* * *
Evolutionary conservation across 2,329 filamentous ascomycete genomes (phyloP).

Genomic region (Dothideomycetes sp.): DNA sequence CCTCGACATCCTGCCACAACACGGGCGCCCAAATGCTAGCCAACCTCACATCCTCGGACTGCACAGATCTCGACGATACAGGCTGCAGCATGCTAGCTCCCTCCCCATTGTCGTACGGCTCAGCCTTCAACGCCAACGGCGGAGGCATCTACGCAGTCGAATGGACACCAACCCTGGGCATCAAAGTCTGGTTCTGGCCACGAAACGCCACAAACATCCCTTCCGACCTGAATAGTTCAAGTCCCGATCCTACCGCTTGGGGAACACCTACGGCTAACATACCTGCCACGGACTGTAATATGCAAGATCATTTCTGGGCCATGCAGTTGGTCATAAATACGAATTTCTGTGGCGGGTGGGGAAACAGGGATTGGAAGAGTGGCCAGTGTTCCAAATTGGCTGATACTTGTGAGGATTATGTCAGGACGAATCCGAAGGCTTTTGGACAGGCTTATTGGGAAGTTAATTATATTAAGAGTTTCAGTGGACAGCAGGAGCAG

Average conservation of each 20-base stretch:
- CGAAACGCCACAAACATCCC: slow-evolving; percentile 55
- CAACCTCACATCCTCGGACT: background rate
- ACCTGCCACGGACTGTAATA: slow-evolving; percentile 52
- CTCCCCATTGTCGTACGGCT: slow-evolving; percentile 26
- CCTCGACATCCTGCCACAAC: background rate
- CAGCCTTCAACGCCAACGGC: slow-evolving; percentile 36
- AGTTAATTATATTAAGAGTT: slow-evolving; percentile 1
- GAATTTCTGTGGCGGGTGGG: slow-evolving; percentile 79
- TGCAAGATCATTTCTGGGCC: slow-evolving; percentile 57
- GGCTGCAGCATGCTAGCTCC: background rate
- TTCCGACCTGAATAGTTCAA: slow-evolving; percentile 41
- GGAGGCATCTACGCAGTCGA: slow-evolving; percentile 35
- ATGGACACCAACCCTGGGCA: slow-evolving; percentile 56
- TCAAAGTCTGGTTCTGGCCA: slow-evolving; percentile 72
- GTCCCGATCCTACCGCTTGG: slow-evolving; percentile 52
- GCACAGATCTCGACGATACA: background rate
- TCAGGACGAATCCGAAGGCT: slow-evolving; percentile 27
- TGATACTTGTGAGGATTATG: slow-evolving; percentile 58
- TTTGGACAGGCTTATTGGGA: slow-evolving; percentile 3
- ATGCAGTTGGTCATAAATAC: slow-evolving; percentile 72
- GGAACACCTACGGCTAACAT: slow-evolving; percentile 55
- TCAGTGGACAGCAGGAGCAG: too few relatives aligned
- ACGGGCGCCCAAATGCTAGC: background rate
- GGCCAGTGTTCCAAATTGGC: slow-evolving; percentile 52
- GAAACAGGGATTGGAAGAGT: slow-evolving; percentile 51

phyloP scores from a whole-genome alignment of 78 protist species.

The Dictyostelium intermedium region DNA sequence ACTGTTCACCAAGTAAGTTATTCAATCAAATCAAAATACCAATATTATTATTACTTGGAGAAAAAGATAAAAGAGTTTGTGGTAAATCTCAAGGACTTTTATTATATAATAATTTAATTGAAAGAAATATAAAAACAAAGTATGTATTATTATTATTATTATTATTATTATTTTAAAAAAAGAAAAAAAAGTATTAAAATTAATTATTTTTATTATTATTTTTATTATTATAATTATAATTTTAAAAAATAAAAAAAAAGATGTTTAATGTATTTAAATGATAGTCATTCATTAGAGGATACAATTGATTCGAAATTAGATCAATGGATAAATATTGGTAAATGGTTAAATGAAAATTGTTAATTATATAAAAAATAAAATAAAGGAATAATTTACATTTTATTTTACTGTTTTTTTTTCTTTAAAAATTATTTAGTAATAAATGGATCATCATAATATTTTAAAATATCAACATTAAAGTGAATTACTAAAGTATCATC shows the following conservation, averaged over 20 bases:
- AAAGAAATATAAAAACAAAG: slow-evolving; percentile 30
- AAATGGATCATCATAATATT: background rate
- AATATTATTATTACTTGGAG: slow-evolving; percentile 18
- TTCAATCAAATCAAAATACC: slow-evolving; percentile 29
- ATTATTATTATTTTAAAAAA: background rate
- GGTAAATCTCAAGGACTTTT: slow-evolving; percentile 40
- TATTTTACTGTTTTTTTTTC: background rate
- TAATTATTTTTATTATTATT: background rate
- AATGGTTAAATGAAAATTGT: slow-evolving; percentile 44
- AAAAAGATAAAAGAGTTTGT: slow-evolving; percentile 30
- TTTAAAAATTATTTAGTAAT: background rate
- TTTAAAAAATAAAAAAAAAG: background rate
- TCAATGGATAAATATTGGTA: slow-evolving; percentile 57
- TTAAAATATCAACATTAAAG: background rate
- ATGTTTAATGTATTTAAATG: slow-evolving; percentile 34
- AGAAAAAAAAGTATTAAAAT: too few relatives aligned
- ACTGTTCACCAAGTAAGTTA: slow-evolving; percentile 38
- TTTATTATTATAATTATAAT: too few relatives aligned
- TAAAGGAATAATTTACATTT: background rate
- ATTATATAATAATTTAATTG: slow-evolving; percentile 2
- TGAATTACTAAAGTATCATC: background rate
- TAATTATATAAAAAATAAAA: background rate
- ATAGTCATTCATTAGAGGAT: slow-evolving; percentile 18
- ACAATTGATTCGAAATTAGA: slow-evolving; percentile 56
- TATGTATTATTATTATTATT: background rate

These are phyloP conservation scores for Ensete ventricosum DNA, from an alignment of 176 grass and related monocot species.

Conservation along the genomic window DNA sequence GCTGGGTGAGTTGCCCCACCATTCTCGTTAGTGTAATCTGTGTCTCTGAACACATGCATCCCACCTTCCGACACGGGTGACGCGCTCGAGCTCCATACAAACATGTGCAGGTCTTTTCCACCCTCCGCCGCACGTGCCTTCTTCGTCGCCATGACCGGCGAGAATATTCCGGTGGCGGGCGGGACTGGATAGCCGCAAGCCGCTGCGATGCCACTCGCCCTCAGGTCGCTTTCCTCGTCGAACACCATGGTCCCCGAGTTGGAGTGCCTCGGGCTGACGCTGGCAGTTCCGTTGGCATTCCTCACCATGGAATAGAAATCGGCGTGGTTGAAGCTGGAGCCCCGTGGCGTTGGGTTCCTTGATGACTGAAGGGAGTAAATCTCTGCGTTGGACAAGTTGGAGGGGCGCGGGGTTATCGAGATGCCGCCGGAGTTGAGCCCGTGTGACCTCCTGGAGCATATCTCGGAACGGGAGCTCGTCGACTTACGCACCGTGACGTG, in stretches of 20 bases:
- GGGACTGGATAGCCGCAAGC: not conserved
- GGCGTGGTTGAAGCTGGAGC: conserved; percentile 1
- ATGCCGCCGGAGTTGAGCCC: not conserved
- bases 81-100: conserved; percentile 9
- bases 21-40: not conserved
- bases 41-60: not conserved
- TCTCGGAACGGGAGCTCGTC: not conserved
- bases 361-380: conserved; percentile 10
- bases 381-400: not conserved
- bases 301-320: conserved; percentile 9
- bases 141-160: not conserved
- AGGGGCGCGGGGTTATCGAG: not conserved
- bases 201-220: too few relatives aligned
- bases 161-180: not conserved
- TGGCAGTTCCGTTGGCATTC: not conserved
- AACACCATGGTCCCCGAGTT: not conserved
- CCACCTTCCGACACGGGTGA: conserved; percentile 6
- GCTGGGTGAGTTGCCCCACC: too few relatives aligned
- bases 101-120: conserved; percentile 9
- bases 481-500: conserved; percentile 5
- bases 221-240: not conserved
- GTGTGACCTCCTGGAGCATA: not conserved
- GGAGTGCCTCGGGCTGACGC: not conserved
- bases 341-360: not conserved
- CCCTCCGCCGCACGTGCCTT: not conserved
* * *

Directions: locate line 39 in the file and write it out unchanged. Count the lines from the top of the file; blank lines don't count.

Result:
- AATGGTTAAATGAAAATTGT: slow-evolving; percentile 44